Besides exploring the cakes' origin and history, I'll also be searching for the best ways to prepare these cakes. If you're a baker or possess some basic cullinary skills, there'll be a sample recipe that you can use to try and bake some of these delicious cakes. Before I continue, I'd like to remind you to subscribe to our newsletter service, so as to not miss out on any of our latest articles.
Let's cut right to the chase. The first thing I'll be explaining in today's article is how to actually bake these goodies. Why did I choose to first write the recipe and then talk about the madeleines' history and trivia? The logic is simple. You'll have something to eat while reading those other sections! Now, some might say that baking these cakes is a hard task, but don't be intimidated. Take things slowly, have some patience, be precise, prepare in advance and you'll have no probem baking the madeleines... or any other desserts for that matter!
I'd like to clear something up. Many people confuse the madeleines to be biscuits (or cookies). It's probably because of their appearance and size. However, they're most definitely cakes due to their texture and softness. So, how does any go about baking the madeleines? Well, thanks to Sally from Sally's Baking Addiction, we don't have to stumble around in the dark! I suggest you check out her page for some more amazing recipes. For starters, you should prepare the ingredients.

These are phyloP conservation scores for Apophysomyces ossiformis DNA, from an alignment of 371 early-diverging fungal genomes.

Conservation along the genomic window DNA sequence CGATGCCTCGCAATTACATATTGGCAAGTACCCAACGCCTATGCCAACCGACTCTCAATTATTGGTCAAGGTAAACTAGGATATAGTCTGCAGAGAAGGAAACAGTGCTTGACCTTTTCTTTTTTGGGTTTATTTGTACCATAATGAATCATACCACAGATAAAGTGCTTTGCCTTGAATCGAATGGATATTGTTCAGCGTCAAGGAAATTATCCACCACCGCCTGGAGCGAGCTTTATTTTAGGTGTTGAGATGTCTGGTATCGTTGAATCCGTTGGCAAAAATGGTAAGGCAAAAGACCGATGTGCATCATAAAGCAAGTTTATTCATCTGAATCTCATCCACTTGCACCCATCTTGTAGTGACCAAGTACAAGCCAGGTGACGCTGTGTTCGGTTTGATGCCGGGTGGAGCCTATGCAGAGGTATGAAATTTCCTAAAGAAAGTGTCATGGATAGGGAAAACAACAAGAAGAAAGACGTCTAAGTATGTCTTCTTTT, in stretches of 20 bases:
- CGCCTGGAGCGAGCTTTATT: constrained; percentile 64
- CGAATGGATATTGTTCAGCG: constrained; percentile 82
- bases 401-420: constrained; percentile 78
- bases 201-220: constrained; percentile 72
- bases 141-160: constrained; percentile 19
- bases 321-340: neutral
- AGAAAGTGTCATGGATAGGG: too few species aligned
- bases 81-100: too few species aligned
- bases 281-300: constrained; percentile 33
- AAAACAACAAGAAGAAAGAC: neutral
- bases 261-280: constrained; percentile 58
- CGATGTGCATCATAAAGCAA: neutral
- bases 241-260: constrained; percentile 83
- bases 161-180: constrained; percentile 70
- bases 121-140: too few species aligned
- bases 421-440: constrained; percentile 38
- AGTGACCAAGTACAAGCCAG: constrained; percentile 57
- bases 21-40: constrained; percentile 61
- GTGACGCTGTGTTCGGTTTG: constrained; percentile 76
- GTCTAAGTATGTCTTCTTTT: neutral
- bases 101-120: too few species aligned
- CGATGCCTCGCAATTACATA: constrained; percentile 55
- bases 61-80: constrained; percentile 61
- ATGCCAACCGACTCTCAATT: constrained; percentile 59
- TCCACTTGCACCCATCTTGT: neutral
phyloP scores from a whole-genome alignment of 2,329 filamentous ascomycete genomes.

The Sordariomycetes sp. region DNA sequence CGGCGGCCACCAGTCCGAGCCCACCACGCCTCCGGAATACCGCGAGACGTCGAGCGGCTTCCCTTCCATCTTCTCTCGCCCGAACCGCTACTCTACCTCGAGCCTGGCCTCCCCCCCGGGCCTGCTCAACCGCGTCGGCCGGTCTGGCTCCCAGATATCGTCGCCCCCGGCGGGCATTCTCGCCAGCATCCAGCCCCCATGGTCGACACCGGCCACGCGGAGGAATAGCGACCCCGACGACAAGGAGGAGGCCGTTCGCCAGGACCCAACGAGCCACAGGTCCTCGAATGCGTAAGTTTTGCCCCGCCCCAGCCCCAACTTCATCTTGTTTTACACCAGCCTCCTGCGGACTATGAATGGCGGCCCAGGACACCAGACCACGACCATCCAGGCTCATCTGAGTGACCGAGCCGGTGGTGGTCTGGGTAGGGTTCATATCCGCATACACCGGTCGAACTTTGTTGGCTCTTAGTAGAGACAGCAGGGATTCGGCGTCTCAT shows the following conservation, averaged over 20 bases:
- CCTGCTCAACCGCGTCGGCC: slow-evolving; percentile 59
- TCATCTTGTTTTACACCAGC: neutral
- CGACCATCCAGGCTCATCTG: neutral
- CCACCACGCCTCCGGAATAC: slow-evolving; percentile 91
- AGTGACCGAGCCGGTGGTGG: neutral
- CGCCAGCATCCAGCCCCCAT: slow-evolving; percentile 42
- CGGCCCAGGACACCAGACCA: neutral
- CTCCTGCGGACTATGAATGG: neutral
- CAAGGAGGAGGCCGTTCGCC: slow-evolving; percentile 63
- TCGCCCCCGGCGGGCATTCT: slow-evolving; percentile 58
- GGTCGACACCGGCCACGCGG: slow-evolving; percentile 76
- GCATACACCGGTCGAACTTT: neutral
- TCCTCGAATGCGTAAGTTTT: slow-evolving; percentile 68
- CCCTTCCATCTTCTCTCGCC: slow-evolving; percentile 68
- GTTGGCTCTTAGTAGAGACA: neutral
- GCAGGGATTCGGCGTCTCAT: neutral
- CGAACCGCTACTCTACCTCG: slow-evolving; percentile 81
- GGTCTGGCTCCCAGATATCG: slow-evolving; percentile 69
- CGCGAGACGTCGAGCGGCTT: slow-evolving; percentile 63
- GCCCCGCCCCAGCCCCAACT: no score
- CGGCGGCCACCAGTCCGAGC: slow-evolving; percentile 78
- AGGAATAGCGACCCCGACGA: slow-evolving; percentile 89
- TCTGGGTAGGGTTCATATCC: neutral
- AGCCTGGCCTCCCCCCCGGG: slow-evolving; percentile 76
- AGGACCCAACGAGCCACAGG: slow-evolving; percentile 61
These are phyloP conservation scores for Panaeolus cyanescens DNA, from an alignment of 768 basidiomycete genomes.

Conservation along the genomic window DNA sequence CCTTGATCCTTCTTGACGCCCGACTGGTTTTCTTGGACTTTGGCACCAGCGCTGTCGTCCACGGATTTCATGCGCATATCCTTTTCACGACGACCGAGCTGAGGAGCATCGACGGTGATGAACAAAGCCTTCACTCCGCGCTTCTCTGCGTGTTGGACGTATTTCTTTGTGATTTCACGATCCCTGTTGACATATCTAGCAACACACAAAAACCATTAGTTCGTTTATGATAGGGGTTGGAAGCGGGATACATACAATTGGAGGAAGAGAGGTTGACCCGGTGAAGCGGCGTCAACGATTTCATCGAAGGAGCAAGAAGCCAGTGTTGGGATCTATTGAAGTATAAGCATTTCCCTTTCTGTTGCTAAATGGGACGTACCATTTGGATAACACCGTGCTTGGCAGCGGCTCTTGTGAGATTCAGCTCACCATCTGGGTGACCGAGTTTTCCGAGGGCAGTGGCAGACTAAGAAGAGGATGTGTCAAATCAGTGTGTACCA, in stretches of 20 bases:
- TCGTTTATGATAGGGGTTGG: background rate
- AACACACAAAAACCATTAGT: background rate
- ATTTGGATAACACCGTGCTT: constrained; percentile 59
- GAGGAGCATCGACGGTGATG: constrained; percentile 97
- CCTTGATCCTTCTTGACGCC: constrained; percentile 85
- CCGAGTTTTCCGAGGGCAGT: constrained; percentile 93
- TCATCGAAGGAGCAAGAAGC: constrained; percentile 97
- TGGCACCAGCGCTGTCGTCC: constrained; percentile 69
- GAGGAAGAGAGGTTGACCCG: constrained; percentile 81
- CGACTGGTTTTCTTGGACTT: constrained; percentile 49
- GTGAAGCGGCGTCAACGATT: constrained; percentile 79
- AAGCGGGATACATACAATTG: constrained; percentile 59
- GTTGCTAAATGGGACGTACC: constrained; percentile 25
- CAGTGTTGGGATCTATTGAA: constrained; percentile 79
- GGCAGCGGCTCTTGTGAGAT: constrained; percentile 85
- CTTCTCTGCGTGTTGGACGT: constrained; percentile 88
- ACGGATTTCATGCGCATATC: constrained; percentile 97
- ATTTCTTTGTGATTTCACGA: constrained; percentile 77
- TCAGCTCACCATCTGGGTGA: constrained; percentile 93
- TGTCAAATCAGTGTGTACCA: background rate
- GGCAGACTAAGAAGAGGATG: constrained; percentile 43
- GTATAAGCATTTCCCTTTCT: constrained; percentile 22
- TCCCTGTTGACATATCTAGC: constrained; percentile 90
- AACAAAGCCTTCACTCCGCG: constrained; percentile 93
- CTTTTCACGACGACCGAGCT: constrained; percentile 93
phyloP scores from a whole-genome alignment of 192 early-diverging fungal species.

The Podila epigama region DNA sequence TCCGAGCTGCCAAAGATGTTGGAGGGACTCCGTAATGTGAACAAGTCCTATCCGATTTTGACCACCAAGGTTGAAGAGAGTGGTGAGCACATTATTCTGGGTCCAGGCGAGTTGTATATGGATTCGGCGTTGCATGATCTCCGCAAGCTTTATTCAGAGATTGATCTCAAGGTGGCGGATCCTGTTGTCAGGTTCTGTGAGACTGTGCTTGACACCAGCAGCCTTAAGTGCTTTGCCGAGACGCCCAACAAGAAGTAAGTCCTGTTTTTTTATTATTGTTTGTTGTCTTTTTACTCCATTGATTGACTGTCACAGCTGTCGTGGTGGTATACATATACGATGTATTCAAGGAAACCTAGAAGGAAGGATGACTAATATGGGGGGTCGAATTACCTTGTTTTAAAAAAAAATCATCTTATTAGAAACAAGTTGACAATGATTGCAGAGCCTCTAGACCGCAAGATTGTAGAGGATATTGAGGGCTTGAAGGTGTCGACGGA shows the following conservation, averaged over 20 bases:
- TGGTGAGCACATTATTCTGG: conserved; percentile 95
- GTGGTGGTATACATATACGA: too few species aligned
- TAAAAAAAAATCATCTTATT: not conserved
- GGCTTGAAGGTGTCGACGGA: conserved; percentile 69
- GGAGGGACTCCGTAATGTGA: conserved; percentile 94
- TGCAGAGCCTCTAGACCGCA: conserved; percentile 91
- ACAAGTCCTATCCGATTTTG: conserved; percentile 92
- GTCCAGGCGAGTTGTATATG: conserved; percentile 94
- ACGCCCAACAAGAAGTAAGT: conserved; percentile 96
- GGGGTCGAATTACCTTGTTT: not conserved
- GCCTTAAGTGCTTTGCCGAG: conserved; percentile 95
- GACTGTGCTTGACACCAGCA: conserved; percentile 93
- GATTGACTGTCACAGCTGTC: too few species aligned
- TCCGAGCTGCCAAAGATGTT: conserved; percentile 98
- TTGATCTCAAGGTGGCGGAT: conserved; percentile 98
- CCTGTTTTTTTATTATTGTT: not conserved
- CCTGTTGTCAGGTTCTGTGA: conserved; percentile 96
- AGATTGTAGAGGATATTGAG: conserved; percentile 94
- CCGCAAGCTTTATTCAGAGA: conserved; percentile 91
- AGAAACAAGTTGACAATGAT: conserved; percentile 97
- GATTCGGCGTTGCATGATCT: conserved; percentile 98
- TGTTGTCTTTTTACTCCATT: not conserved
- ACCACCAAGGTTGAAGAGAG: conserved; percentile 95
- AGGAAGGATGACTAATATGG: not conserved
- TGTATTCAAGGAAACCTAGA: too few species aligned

Those madeleines you've just baked taste gorgeously, don't they? Then you can see why they've remained so popular throughout all these years! And let me tell you something, the history of these cakes stretches a long way back. To be more specific, the stories suggest that these cakes were first baked in the 18th century! They have as much history as, e.g. pizzelle traditional biscuits.
As for the place of their origin, the madeleines are traditional small cakes from the communes of Commercy and Liverdun, which are located in the Lorraine region of northeastern France. As you already know, the madeleines have an almost unique shape which sets them apart from other types of cakes and cookies - a shell-shaped appearance which is gained by baking the cake batter in specially designed pans. The most commonly used batter recipe for the madeleines is the génoise cake batter, which is quite similar to sponge cake.